Sim­i­lar­ly, Wik­i­books works because the Wikipedias refuse to carry detailed ‘how to’ man­u­als and expos­i­tory works, but peo­ple want to work on text­books any­way. (They aren’t so good at fin­ish­ing them, though.)

In con­trast, Wiki­me­dia Com­mons does­n’t have the mind-bog­glingly vast col­lec­tion of media and users that it ought to have, because edi­tors can still upload every­thing to their Wikipedia - they haven’t been forced out to Com­mons5.

Potential wikis

Fre­quently in com­mu­ni­ties, I see pro­pos­als which go ‘let’s cre­ate our own Wikipedia about our favorite sub­ject, X!’ The pro­posers see clearly that there’s a body of knowl­edge which can be writ­ten down con­cisely and pol­ished as a stan­dard com­mu­ni­ty-wide ref­er­ence (like the old FAQs that Usenet groups would main­tain); but what they don’t see is that they are try­ing to com­pete directly with WP and are doomed. As the Zaw­in­ski quote about reg­exps goes, now the pro­posers have two prob­lems.

I saw this recently on Imminst.org, one of the largest com­mu­ni­ties devoted to dis­cus­sion of sup­ple­ments and sub­stances which enhance men­tal per­for­mance - since WP only cov­ers s to the extent that infor­ma­tion appears in peer-re­viewed stud­ies, they should start their own wiki and write bet­ter arti­cles. Such a pro­posal is pretty much doomed, although since nootrop­ics hob­by­ists (like myself; see my own ) are heav­ily aca­d­e­mic and techie-ori­ent­ed, such doom may be very slow and drawn out and waste a lot of effort before finally expir­ing.

So what should Imminst forum-­go­ers do? As above, they should cover what WP won’t. In this case, any Imminst wiki would at the begin­ning of each arti­cle point to WP’s arti­cle for all the impor­tant back­ground, and then imme­di­ately pro­ceed to non-RS or peer reviewed mate­ri­al: what does the mass of anec­dotes say this nootropic does, what nasty effects have peo­ple report­ed, where can one buy it and for how much, what does it syn­er­gize with (‘stack with’), what novel con­clu­sions have we drawn from the research lit­er­a­ture and gen­eral bio­log­i­cal novel (strin­gently banned on WP as ‘orig­i­nal research’), and so on. The instant any­one adds RS or peer review mate­ri­al, if pos­si­ble, it should be removed and inserted into the main WP arti­cle. If an Imminst wiki tried to write its own Wikipedia style, it dooms itself to writ­ing stale half-assed arti­cles which no one will read. (WP is so pop­u­lar that even highly niche areas can kept up to date by ran­dom anony­mous edi­tors with­out any reg­u­lar edi­tors spe­cial­iz­ing in the sub­ject area.)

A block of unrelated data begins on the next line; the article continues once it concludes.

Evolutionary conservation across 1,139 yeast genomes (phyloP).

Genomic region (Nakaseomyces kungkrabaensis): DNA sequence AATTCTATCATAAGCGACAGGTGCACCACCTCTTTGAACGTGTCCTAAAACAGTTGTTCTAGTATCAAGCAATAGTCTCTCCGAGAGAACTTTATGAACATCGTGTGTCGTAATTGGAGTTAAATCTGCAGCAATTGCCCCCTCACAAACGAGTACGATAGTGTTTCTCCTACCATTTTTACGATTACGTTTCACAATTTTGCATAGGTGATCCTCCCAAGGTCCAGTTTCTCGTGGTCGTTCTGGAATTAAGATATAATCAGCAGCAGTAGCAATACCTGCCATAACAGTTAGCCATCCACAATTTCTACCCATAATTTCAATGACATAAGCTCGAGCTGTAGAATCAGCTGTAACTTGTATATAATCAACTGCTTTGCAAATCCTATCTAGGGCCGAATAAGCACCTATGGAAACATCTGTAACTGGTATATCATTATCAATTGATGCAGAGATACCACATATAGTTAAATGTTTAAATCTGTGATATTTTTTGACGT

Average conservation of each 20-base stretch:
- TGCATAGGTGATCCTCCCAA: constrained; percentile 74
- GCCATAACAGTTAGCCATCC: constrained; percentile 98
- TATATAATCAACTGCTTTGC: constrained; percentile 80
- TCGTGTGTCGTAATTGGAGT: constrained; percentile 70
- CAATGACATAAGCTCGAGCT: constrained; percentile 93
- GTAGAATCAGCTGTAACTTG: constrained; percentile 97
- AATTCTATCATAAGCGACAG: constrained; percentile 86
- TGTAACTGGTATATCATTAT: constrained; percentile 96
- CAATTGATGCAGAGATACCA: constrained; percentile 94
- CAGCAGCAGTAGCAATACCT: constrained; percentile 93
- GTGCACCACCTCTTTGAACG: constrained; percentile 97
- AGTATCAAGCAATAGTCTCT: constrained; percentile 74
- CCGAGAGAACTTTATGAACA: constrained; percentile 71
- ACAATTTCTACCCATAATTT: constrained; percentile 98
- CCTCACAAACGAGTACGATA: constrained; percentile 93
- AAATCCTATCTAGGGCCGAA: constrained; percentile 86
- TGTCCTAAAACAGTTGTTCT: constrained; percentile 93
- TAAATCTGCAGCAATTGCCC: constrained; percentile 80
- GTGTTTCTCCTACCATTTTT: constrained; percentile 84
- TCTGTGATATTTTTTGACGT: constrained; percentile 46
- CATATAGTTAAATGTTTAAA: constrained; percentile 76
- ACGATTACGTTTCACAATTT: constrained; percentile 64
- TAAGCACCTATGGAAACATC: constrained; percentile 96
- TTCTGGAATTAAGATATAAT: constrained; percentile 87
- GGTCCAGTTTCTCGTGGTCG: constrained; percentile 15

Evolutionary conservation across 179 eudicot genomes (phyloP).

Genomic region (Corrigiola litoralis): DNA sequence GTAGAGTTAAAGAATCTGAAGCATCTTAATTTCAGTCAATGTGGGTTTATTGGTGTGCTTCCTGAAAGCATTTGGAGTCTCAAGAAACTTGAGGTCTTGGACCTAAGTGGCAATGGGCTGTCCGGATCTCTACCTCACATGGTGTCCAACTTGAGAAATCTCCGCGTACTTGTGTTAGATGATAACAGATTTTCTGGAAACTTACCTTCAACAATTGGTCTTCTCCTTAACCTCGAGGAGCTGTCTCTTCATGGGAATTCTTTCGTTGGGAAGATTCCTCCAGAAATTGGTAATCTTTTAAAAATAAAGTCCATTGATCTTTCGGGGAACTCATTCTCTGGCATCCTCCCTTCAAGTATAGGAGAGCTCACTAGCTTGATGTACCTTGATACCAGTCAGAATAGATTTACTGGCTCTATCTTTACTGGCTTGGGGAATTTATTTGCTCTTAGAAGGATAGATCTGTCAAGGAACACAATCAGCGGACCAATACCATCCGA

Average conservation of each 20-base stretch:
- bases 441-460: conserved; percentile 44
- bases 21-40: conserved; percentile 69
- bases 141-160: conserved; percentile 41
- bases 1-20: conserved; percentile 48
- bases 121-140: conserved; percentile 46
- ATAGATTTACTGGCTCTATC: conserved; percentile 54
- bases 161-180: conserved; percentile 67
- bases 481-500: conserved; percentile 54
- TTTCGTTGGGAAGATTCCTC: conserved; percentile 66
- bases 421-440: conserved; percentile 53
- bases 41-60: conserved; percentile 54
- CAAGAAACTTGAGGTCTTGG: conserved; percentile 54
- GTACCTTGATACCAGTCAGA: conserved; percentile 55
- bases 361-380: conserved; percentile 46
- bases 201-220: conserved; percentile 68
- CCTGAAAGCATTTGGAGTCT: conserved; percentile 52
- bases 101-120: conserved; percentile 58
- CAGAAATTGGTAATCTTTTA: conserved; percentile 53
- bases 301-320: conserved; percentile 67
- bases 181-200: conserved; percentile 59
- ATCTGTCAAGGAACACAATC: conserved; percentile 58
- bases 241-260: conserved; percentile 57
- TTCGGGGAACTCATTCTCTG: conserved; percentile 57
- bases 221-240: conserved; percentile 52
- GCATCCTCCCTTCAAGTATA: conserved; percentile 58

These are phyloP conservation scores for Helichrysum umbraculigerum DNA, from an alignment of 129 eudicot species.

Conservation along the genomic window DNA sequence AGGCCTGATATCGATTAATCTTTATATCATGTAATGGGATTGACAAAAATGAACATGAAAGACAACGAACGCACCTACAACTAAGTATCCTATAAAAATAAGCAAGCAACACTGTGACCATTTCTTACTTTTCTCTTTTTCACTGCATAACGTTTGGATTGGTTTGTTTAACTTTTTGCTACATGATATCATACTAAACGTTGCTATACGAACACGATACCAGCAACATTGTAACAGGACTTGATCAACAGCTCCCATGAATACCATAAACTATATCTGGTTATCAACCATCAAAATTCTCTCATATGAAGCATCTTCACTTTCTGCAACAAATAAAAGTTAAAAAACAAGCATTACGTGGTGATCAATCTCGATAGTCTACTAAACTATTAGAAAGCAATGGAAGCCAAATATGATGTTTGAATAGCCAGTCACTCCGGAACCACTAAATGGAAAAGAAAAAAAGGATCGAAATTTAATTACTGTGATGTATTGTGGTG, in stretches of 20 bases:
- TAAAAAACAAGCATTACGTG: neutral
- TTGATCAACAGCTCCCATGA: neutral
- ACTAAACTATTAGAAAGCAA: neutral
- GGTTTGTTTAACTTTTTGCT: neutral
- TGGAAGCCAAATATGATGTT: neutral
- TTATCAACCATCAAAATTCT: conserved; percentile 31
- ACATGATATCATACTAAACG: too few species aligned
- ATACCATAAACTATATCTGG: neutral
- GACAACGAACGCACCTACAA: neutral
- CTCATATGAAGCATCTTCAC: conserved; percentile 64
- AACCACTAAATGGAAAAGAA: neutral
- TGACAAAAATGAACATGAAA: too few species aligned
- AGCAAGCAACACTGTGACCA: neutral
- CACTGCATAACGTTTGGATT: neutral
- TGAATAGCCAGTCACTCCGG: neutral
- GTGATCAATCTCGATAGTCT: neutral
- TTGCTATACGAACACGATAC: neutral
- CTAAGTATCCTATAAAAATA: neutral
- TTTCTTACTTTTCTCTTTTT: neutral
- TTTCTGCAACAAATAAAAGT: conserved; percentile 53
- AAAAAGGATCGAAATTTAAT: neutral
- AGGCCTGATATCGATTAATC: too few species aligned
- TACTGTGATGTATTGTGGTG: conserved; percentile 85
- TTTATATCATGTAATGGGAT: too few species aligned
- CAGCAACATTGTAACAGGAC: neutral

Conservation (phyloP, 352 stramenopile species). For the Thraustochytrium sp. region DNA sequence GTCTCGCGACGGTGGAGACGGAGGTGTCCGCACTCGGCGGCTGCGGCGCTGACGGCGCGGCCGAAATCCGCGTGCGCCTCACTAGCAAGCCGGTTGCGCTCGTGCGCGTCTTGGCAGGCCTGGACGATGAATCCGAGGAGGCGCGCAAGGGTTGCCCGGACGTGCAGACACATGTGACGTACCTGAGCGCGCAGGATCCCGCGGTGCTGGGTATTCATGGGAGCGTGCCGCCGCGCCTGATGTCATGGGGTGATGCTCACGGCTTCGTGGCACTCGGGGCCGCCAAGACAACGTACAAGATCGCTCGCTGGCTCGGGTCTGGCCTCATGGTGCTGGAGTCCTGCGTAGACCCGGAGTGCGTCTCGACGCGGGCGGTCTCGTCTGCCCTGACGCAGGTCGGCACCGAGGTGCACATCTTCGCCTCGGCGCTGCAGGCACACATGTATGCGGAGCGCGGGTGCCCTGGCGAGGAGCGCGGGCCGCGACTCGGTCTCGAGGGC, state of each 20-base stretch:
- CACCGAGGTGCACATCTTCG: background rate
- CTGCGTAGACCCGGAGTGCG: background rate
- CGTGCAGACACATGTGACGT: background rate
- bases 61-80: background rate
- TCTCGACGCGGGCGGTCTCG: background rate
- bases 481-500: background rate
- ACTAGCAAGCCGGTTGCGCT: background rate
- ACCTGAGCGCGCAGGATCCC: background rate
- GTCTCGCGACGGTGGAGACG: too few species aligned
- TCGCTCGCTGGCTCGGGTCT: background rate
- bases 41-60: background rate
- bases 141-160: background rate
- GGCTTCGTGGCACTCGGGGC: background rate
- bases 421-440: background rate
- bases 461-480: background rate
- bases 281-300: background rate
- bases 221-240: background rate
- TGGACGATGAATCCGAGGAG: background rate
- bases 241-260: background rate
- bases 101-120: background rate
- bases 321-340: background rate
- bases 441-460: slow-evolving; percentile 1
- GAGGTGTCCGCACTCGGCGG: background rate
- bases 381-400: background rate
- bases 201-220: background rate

As time pass­es, a cleav­age will develop - if you want back­ground infor­ma­tion, you go to Wikipedia; if you want in-depth and prac­ti­cal infor­ma­tion, you go to the Imminst wiki. This is a sus­tain­able and use­ful sit­u­a­tion.

Panspermia

To sum­ma­rize, if Wikipedia allows some­thing, the ben­e­fits of doing that some­thing on that Wikipedia are so com­pelling that rival wikis find it hard to com­pete and likely will with­er. But if WP cracks down on some­thing, then that crack­down some­times pro­vide a seed of con­tent for a new wiki to grow around and also a embry­onic com­mu­nity of edi­tors who want to work on that topic and have given up on doing so in WP.


  1. “Wikipedia Will Fail in Four Years”, by Eric Gold­man↩︎